The Impact of the Organisation Structure and Culture on Employee’s Performance

The Impact of the Organisation Structure and Culture on Employee’s Performance

Table of Contents

1.0 Introduction. 3

2.0 Overview of Organisation Structure. 3

2.1 Definition of Organisational Structure. 3

2.2 Theories of Organisational Structure. 3

2.2.1 Classical Organisational Theory. 3

2.2.2 Neoclassical Organisation Theory. 4

3.0 Overview of Organisation Culture. 4

3.1 Definition of Organisation Culture. 4

3.2 Theories of Organisation Culture. 4

3.2.1 Edgar Schein’s Theory. 4

3.2.2 Handy’s Four Types of Organisation Culture Theory. 6

4.0 Overview of Productivity. 7

4.1 Definition of Productivity. 7

4.2 Theories of Productivity. 7

4.2.1 Goal setting Theory. 7

4.2.2 Systems Theory. 7

4.3 Traditional Ways of Improving Productivity and efficiency. 8

5.0 Changes in Structure Improve Employee Performance. 8

6.0 Changes in Structure improving Employee Performance. 9

7.0 Conclusion and Recommendations. 10

References. 11

1.0 Introduction

In the contemporary business environment, organisation culture is critical for organisations success. According to Khan et al. (2020) the scope of success is evidenced by organisation culture leading to establishment of a positive influence which leads to employees increased motivation, mindfulness and satisfaction in workplace. Additionally, through an embrace of an appropriate and strong organisation culture, they are in a position of harnessing consistency and common direction, guiding decisions and actions, fuelling workforce and assisting to attain their optimum potential. To achieve a strong organisation culture, Alzoubi and Ahmed (2019) noted that organisations in the highly competitive market environments had been with consistent been monitoring and improving performance. This is with an intention of achieving the ever-increasing expectations of investors, employees and clients. To achieve this, it becomes possible for leaders to evaluate the best practice of improving their productivity which scope beyond time management capacity development offered by HR department. In line with this background information, this report intend to evaluate the impact of organisation structure and culture on employee performance.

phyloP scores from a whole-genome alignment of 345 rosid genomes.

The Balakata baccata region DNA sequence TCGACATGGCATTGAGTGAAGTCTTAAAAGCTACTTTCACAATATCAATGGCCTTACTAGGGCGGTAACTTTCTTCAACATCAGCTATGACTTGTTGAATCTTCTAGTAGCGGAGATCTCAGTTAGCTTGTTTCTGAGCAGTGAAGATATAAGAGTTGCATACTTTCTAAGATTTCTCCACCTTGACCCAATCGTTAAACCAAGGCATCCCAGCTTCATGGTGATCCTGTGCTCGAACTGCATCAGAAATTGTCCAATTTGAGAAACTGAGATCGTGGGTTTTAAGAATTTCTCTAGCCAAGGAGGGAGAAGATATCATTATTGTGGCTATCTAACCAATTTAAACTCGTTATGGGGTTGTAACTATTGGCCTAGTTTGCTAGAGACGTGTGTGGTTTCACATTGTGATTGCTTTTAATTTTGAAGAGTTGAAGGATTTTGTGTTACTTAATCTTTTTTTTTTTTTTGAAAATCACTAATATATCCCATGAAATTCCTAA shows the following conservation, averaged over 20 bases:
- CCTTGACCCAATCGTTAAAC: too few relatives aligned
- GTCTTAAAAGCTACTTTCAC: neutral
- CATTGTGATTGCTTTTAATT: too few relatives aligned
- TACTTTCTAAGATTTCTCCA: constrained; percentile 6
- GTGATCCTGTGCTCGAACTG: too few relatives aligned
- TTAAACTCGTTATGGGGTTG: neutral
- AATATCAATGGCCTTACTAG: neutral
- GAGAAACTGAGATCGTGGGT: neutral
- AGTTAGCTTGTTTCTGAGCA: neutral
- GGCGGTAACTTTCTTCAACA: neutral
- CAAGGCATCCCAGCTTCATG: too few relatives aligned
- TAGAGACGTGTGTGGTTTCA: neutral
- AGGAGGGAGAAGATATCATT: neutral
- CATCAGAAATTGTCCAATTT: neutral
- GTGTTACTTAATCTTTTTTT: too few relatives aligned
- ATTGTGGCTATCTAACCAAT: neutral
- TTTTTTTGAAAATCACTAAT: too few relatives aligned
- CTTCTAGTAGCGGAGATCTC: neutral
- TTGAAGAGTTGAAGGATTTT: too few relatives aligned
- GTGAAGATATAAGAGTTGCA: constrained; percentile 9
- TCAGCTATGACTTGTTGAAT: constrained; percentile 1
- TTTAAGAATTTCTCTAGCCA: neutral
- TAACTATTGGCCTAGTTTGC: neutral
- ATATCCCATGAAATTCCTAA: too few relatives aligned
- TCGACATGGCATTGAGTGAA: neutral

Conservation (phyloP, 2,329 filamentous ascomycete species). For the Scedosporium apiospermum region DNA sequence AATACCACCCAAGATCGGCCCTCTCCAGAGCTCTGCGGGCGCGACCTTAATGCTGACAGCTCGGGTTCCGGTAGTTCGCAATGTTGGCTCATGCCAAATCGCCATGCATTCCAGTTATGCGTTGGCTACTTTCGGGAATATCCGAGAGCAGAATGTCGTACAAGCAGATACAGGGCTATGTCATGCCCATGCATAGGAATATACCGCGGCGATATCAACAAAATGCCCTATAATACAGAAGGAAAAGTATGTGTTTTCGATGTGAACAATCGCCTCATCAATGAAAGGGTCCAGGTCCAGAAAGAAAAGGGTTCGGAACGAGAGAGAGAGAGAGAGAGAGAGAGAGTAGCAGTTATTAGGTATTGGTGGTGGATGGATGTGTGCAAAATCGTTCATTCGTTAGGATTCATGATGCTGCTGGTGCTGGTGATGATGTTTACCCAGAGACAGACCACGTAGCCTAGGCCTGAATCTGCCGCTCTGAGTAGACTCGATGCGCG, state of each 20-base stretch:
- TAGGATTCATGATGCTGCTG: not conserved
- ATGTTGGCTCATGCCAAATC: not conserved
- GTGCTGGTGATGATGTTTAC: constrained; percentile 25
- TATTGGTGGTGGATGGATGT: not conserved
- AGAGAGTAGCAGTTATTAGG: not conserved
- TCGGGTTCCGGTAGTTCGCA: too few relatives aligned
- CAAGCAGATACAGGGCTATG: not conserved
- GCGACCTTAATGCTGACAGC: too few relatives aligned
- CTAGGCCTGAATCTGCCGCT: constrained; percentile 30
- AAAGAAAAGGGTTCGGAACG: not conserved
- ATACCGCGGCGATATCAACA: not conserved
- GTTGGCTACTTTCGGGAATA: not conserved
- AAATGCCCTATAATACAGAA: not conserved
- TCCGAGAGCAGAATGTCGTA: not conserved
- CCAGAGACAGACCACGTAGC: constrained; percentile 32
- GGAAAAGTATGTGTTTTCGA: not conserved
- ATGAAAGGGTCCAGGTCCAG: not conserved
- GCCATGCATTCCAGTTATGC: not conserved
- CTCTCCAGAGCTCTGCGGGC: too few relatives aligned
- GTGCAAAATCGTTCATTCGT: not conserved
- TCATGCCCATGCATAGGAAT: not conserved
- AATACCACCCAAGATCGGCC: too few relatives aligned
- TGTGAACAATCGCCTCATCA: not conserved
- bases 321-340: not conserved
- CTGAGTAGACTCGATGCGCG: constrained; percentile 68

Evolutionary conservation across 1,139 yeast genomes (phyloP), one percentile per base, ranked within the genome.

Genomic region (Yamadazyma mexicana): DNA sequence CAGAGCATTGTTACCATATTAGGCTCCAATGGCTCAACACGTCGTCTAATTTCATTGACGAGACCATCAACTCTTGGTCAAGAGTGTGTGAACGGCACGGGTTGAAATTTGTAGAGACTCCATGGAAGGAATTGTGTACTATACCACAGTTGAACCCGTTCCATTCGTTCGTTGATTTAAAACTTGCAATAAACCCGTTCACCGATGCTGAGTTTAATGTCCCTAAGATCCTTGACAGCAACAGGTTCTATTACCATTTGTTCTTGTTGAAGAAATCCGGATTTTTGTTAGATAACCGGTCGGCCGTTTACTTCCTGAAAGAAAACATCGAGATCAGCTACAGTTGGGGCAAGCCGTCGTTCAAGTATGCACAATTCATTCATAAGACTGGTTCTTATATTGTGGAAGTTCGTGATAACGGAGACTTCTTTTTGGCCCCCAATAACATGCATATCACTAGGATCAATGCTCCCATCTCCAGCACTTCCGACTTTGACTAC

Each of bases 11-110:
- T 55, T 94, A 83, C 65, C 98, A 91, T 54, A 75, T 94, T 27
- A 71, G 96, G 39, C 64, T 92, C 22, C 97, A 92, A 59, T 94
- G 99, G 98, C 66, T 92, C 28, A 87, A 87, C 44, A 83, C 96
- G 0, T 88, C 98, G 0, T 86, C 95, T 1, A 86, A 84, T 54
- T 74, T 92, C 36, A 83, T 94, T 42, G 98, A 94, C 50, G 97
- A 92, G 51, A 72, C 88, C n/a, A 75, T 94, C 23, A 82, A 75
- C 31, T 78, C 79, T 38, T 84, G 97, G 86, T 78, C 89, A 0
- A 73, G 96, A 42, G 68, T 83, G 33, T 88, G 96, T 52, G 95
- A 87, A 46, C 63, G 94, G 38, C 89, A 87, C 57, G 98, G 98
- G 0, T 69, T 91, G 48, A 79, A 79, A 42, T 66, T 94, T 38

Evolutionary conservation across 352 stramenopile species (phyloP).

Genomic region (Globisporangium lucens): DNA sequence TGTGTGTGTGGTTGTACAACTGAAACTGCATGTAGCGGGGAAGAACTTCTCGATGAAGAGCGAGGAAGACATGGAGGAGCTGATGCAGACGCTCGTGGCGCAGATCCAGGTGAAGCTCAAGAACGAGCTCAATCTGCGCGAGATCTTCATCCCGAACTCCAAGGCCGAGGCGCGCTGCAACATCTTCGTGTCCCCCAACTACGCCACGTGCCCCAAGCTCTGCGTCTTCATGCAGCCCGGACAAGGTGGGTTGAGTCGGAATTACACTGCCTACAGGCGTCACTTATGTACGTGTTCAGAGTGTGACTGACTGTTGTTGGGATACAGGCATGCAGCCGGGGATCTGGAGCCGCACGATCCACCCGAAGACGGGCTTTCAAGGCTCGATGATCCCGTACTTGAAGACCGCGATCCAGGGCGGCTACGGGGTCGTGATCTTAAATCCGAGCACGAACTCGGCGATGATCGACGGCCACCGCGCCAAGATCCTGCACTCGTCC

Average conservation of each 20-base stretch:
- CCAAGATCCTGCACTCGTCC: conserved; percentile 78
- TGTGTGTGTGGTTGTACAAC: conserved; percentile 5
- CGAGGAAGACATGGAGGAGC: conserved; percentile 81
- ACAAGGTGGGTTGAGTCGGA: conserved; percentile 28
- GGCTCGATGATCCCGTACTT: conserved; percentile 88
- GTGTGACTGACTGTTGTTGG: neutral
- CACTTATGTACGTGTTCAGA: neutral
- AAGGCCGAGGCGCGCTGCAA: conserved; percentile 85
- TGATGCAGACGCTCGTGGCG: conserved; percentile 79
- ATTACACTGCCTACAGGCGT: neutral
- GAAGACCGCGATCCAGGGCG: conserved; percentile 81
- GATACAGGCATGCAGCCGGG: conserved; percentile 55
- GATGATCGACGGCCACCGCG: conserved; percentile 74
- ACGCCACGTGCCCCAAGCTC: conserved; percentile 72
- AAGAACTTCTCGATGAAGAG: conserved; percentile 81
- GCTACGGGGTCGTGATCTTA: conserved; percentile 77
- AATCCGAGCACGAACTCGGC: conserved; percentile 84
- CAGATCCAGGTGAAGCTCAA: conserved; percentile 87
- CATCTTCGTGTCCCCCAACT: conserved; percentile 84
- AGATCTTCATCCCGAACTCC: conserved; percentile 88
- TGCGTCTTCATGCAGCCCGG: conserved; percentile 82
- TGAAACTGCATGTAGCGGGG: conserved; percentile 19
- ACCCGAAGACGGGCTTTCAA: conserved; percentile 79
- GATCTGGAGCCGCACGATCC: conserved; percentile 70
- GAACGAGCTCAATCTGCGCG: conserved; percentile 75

2.0 Overview of Organisation Structure

2.1 Definition of Organisational Structure

Adopting the definition of Li et al. (2019) the organisation structure is the approach in which work flows through an organisation. This is for allowing groups in working collaboratively within their individual functions and tasks management. Further, Ebert and Duarte (2018) argued that the main components of the organisational structure include the work designs, departmentalisation, delegation of roles, hierarchy and management ratio. This is with other structures including the hierarchical, flat, flatarchy, functional, divisional and matrix.

2.2 Theories of Organisational Structure

2.2.1 Classical Organisational Theory

As evidenced in Paais and Pattiruhu (2020), the classical organisation theory had been established in first half of 20th Century. This is as an approach of integrating scientific management, bureaucratic theory and administrative theory. Further, Prasad (2020) argued that the scientific management prioritise on ensuring that the most appropriate individuals and equipment are used and scrutiny of every production task. This is similarly supported by Bureaucratic theory which is anchored on describing division of labor in an organisation and recognition of relevance of specialisation. Further, administrative theory is identified in González-Valiente et al. (2019)) as establishing various management principles used in entire entities.

2.2.2 Neoclassical Organisation Theory

Adopting the definition of Gaeta et al. (2021) the neoclassical theory puts into account of the work environment in establishing the organisation structure. It identify productivity as improving environment coherently with values and purpose set. Entities are successful with a cohesive environment in place with subordinates accepting managerial authority. According to Günbayi and Sorm (2018) the primary requirement of this theory is development of an equilibrium.

3.0 Overview of Organisation Culture

3.1 Definition of Organisation Culture